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We know the familiar song is titled Up A Lazy River, but a lazy afternoon cruise on the Hawkesbury Paddlewheeler takes you 'down' the Hawkesbury river. The Paddlewheeler might have looked more at home on the Mississippi River (USA) at the turn of the 19th century. And while those showboats were famous for gambling and partying on the river, on our Paddlewheeler you can plan a party of your own.




Phone: 0401 798 088

If you want to throw a birthday celebration, tie the knot, bring a quarrelling family to peace or shuck off the business suits and 'conference', the Hawkesbury Paddlewheeler makes for a 'cruisy' group venue on the Hawkesbury River.

For a couple of hours at a most leisurely pace - barely a ripple on the water - the group can relax, sing 'happy birthday', settle longstanding arguments or kiss the bride. You make your own fun - though you cannot throw a groom or a father-in-law overboard. Captain Ian Burns insist on 'no harm' and 'no mayhem.'

The food is fine - the wine chilled - and musicians on-board as the Paddlewheeler takes you up the river. Your group can total five - you're onboard with other revellers - or 50 if you want a private party. Keep your invitations to 100 as that's the maximum.



For private charter, your cruising time can be extended to two, three or four hours. With a central dance floor, the party can go on and on and on … Oh, plans for a very special Christmas cruise in December (or July) might just fit the bill!

Call for the many packages and arrangements for a DJ or live music. This is a great way to while away your afternoon!

 USA East Coast

Newport News, Virginia (USA) is suburbia, big time.

However, in the early 1900s, dignified two storey weatherboard cottages lined the banks of the riverfront. These were big homes owned by senior managers employed by the nearby shipbuilding facility. Neighbourhoods for the workers – welders, carpenters, iron workers – spread around this major East Coast shipyard. The little town grew immensely during the years of World War II. But wars end and governments find new enemies in a ‘space war’. 

In nearby Hampton– an historic village dating back to 1607, NASA Langley Research Centre today employs some 18,000 people. Engineers and astronauts are paid well; want good schools for their kids and big churches for their religions. Affluent neighbourhoods rise out of farmlands and heavily treed acreage. Bordered by the Chesapeake Bay and the Atlantic Ocean, the Hampton Roads area grows into massive suburb – homes, universities, hospitals, mega churches, strip malls, and a thriving new Newport News  upmarket shopping and dining district.

On a heavily trafficked street amidst the Newport News nondescript sprawl sits an orthopeadic clinic where injured joints – hips, knees, shoulders, ankles – achingly find their way here – Hampton Orthopaedic and Sports Clinic.   Now, to ‘the surgeon who loves people’.

On a warm summer evening in early September, I attended a most unusual affair – an ‘open house’ thrown by surgeon Dr. Anthony Carter in the dramatic Newport News (Virginia) Maritime Museum.  Some 500 of us (patients) showed up for the event – a dinner party and a celebration of the unusual surgical work of he does.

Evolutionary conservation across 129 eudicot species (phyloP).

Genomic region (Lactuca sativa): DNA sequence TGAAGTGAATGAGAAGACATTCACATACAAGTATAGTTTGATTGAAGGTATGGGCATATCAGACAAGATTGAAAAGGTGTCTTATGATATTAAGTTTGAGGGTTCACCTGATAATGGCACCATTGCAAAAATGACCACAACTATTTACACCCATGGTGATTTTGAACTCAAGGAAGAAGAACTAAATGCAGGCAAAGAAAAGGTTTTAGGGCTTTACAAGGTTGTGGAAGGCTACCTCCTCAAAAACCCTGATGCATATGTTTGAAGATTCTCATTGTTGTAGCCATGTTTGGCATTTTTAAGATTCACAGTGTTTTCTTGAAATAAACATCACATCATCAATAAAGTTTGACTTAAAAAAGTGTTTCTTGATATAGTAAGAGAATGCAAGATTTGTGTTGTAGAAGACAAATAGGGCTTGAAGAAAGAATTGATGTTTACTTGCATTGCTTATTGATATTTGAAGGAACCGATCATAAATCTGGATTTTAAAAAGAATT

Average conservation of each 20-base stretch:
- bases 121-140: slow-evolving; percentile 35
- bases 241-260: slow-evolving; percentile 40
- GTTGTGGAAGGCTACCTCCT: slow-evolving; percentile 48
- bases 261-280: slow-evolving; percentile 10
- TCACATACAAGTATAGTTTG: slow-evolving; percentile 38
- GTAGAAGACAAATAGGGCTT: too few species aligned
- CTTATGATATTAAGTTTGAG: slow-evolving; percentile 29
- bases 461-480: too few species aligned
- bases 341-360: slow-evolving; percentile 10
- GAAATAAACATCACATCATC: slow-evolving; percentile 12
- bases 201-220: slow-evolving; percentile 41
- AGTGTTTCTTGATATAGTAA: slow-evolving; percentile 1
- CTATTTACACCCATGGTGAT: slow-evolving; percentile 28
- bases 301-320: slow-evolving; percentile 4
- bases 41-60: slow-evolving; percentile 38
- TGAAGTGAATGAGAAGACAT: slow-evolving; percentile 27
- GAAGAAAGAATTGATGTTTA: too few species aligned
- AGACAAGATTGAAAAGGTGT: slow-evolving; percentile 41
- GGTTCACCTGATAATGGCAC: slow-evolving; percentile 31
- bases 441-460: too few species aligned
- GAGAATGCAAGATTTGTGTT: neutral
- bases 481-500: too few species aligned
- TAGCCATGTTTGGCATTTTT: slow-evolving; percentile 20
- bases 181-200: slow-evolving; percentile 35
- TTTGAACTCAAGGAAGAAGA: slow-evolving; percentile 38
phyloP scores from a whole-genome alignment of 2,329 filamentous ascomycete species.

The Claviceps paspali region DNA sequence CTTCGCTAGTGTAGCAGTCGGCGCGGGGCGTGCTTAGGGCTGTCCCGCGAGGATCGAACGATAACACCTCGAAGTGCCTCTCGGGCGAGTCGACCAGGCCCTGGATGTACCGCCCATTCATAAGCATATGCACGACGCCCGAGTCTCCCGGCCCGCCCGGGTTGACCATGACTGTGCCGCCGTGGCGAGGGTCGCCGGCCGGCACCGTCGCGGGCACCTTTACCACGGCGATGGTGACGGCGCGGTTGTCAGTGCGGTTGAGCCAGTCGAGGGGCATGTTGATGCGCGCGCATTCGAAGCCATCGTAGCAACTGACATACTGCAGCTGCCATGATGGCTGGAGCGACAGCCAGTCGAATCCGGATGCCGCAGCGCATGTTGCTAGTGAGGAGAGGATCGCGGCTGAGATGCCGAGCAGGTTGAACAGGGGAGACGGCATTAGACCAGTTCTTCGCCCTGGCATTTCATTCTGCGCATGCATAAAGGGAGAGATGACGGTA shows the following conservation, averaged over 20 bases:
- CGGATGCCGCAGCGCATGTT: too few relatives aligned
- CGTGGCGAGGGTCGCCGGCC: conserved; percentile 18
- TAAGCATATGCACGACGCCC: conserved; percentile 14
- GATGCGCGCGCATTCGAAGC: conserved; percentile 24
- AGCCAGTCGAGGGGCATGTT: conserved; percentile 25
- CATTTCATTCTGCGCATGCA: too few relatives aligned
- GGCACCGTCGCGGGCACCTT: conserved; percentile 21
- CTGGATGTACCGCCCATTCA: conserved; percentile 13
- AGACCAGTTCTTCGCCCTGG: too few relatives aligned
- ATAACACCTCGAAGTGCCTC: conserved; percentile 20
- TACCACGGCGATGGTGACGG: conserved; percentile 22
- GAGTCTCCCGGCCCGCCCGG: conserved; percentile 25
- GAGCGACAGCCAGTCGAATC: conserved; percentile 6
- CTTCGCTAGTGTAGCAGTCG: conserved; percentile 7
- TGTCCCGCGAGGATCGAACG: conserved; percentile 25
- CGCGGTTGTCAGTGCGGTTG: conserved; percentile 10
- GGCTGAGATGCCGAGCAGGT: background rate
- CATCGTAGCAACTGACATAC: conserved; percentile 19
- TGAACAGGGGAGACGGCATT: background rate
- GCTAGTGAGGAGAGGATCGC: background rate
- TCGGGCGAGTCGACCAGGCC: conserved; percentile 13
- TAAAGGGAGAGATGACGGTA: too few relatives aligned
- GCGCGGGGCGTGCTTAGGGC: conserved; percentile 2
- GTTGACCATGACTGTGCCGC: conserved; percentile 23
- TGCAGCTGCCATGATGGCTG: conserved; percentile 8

Contrary to proper doctor-patient etiquette at social events, the good surgeon wanted to engage with people about their medical progress.  My opening gambit:‘I flew in from Sydney for your party’ seemed an appropriate way to approach him. However, a touch of innocence and wide-eyed disbelief rose to the surgeon’s eyes.  (I was one among the hundreds of patient surgeries he performs annually and recognition of me was certainly unlikely).

Heat rushed to my face. I had trampled over the social taboo of monopolizing a surgeon with tales of my recuperation. 'I came for my annual checkup after knee surgery September 2015 and your party was the same day'. (I had not flown in from another continent for a social event.) After a minute of painful small talk, I backed away, melting into the crowd now gathering.

An open bar and fantastic riffs by a local guitarist soon mellowed the huge crowd. We, each patient wore a name-tag with a brief explanation of ‘our surgeries’: jiffy hip or hips if you had had a double. Jiffy knee: full or partial, if you were in that surgical category. Gradually, over a glass of wine or an ice-cold beer, patients of every skin colour mingled, peering at the name-tag stuck to your chest. At large tables and over dinner, folks began to share their medical stories and speak of their appreciation to Dr. Carter. Name tags and surgery identifiers were a great ice-breaker for such a large crowd.



Patients gathered around Dr. Carter.  With a beer in hand, dressed in jeans and runners, his face lit up as each patient approached him.  ‘Selfies’ with the good doctor were the order of the night along with generous helpings of pulled pork (barbeque – southern style) and chocolate brownies!

Mid-way through the evening, Dr. Carter, with microphone in hand, welcomed the crowd – he seems to be a shy man but the love he feels for his surgical work – giving people back their mobility – shone through.  And the appreciation and love patients felt for this man were obvious.  Admid applause, laughter and cheers -- patients were happy to be here.


So why do I feel this 'byte of observation' is worthy of a full blog? In a big country and a southern state embroilled and riled up with a maniacal Trump, where open-carry laws (guns) are more important than Sandy Hook children’s lives and where people of colour must rush to the streets in Charlotte North Carolina to proclaim what should be obvious and of concern to all of us  – Black Lives Do Matter. . .

We need a sweet story for a change

From the Outer Banks of North Carolina, see you in a few weeks back in beautiful Oz...